This is the core method employed by the Ian's Secure Shoelace Knot, the Surgeon's Shoelace Knot, the Turquoise Turtle Shoelace Knot, the Better Bow Shoelace Knot and the FreedomKnot™. It provides more friction on the finishing knot, which helps protect the whole knot from coming loose due to typical daily exertions.

• Starting Knot plus Finishing Knot BOTH Looped Twice
It would seem logical that this third variation would enjoy the benefits of both of the other two. However, the sides of the knot end up further apart, making for a looser, less secure knot overall. Try it and see for yourself.

Tying Neatly

Photo 1

Several of my website's visitors have commented that my technique doesn't result in a neat finished knot. Some have even ended up with the loose ends sticking out the front and back of the knot instead of out the sides!

When I tie this knot, it usually comes out neat and even – but not always! Very occasionally my knot pulls together badly and comes out wonky. This is despite my decades of experience. I can therefore understand that anyone tying this knot for the first time would have even greater difficulty achieving a neat result.

Why this happens

During final tightening, the shoelaces need to do a bit of “rearranging” to get themselves into the most natural finished position. How easily that “rearranging” occurs depends on a whole bunch of factors, including:

  • Whether the shoelaces are flat or round, thick or thin, rough or smooth, stiff or flexible;
  • How the loops are formed, held, pushed, pulled, twisted;
  • The size of the gap through which the loops are passed;
  • How tightly or loosely the knot is being tied.

Simple solution

If this knot has finished badly, my preferred solution is to do a “second run” of tightening as follows:

  • Firstly, pull on the loose ends slightly as though untying the laces. This will bring the outer wraps of the knot together in the middle.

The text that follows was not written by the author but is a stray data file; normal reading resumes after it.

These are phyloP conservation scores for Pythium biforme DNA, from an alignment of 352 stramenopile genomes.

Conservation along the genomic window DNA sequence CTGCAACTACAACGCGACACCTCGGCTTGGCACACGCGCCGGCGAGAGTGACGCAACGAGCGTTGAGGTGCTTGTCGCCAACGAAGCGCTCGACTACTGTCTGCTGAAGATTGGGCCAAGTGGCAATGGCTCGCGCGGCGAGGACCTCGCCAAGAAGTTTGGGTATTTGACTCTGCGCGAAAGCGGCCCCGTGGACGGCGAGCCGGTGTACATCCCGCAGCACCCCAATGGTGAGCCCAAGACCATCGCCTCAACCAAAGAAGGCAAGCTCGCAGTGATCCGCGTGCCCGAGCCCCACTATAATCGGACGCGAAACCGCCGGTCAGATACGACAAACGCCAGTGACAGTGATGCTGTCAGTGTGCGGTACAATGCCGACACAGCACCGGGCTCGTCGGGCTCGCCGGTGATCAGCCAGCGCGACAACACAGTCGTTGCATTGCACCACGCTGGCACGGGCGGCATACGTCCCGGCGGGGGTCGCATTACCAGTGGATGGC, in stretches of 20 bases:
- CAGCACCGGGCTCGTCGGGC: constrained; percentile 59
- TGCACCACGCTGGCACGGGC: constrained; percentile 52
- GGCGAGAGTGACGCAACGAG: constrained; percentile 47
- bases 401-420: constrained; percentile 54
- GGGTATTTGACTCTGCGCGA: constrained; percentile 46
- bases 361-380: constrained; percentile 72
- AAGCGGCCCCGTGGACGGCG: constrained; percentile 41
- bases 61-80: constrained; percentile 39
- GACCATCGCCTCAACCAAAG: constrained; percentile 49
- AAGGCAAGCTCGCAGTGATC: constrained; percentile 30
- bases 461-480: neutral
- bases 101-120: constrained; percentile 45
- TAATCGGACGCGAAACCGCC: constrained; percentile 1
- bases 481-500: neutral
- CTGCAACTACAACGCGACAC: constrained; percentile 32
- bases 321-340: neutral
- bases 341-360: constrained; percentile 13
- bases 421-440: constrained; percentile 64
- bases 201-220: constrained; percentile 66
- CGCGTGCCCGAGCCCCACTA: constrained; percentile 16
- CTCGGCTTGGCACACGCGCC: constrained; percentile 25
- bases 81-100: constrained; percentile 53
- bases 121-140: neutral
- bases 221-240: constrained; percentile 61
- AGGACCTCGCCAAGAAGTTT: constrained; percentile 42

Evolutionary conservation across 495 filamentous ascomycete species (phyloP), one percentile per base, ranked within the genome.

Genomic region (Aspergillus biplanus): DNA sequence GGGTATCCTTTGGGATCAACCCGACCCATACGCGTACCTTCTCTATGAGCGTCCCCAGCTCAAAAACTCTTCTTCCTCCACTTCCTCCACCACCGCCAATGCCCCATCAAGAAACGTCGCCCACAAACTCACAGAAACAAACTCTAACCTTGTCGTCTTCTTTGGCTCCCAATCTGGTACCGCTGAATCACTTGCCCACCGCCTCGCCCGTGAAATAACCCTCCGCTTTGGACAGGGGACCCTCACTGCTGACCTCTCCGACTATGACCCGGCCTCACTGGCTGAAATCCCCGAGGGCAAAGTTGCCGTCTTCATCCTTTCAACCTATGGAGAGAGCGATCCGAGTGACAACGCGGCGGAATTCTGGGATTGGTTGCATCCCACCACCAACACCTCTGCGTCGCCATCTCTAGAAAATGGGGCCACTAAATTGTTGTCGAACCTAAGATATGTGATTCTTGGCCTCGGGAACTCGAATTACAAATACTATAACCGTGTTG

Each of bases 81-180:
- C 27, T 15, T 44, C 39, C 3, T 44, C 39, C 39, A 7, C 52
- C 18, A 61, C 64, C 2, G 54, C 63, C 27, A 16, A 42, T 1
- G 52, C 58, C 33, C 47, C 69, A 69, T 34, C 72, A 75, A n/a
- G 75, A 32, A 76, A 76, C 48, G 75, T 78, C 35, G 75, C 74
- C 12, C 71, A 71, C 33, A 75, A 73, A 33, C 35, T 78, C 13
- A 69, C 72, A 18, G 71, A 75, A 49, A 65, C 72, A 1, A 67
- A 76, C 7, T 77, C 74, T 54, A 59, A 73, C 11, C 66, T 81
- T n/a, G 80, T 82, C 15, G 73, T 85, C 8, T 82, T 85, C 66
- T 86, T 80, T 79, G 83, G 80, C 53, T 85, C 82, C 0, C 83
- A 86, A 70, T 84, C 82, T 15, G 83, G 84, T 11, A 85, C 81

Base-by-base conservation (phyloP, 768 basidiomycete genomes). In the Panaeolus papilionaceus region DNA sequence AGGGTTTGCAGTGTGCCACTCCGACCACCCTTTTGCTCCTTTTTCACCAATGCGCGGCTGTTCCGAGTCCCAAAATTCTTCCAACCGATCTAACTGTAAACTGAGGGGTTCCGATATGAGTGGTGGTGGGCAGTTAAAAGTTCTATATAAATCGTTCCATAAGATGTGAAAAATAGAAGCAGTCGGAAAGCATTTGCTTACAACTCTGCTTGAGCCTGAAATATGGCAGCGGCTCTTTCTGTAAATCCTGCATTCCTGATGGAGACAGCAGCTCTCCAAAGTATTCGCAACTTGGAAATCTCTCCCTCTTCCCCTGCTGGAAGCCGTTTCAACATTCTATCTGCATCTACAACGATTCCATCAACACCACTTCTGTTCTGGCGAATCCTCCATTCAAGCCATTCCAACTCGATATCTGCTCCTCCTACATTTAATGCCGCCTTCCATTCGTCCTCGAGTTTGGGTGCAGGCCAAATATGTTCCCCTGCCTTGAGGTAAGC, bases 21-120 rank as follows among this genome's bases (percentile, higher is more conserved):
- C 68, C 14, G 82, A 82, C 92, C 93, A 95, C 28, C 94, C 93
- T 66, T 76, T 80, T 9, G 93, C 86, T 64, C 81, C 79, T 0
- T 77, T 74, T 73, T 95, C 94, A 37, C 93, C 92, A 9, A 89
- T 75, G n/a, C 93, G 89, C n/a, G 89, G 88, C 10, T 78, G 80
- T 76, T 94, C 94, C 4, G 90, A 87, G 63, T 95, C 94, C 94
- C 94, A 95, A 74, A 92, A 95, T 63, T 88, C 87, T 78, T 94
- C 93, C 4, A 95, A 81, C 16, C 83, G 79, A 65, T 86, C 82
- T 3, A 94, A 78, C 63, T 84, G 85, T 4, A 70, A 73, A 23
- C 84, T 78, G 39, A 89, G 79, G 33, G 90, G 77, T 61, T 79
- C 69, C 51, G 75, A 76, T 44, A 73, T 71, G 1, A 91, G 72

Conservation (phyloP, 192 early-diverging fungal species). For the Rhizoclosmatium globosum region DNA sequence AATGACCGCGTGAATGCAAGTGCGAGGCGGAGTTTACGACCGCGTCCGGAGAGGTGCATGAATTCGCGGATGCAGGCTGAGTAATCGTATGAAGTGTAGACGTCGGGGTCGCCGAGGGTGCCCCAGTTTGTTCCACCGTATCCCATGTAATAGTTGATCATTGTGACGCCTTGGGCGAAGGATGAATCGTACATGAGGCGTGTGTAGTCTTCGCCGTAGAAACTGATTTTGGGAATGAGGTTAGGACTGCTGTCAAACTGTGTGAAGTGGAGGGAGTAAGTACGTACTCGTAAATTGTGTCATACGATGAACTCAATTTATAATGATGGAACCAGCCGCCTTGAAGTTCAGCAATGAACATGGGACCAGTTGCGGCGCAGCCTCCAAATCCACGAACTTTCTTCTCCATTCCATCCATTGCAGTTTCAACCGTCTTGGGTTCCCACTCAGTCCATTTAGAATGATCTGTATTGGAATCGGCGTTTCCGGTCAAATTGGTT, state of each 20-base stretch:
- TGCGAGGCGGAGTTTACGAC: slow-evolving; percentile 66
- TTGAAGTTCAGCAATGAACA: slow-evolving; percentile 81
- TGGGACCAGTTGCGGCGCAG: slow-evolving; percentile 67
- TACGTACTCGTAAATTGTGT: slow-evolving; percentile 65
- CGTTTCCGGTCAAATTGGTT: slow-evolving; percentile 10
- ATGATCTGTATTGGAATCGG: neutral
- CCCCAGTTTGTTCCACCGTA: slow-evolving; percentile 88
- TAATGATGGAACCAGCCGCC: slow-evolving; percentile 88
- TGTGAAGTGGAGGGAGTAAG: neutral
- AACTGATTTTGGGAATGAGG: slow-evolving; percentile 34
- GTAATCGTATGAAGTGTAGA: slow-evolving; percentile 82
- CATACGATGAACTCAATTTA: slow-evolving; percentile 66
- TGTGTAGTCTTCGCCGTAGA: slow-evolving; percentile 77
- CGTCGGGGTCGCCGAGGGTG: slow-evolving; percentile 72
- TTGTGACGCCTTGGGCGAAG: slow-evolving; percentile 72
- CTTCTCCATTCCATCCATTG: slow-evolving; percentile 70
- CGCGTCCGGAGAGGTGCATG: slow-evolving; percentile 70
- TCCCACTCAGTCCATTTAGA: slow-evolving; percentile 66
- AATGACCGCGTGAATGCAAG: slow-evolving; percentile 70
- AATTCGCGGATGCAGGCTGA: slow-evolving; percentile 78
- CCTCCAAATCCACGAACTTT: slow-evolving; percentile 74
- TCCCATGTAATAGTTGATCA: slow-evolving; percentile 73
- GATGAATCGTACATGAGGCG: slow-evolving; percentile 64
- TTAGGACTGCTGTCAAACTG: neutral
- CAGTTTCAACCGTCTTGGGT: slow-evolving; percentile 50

• Then, pull on the loops once again to re-tighten the knot. This will neaten up the inner parts and re-position the loose ends.

Optimizing the tying

Rather than fiddling around at the end of the process, it's possible to instead fiddle around near the start of the process.

Twist both loops anti-clockwise (as per my “Ian Knot”)

As suggested by visitor Jens A., after initially forming the loops, twist them anti-clockwise so that the left (yellow) loose end is at the front and the right (blue) loose end is at the back. In fact, this is identical to Step 3 of my Ian Knot.

These twists orient the loops and loose ends in such a way that less “rearranging” is needed during tightening. It almost always results in a neat finished knot.

Although I could have added this to the main instructions, it's one more step to learn and it makes the knot more fiddly to tie. Leaving out this extra step also made all of the diagrams easier for me to draw and for visitors to understand.

Avoiding wrong twists

Interestingly, one visitor's technique involved holding the loose ends in place with their thumbs. This meant that both loose ends were being twisted towards the front. Although the left loose end was in the correct position, the right loose end was in a worse position requiring more “rearranging”. The result was a lopsided finished knot.

Neatness versus security

Finally, just because the finished knot isn't neat doesn't mean that it isn't secure. Unless the aesthetics are important to you (as they are to me!), you can accept a less neat result and remain confident that the knot will still perform its job of keeping your shoes securely tied.

Other Uses for Ian's Secure Knot

Besides shoelaces, there's plenty of other knotting tasks that can benefit from the extra holding power and the neat double wrap of Ian's Secure Shoelace Knot:

  • Firmly wrapped parcels
  • Waist cords on bathrobes
  • Drawstrings on bathers
  • Dress or hair ribbons
  • Plants tied to stakes
  • Lacing on corsets

I've even had one visitor tell me that they used it to attach a flag to the flagpole at their work, which has since held up to serious wind gusts of 80km/hr!

Once you realize that it has all the security of a good, strong knot with the convenience of drawstrings for easy untying, you'll be using Ian's Secure Shoelace Knot in all sorts of places.

Please see my Feedback page to read some of the things that others have said about my Ian's Secure Shoelace Knot.

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This page last updated: 09-Jun-2024. Copyright © 2004-2024 by Ian W. Fieggen. All rights reserved.

Website created by Ian Fieggen (aka. “Professor Shoelace”), inventor of the Ian Knot.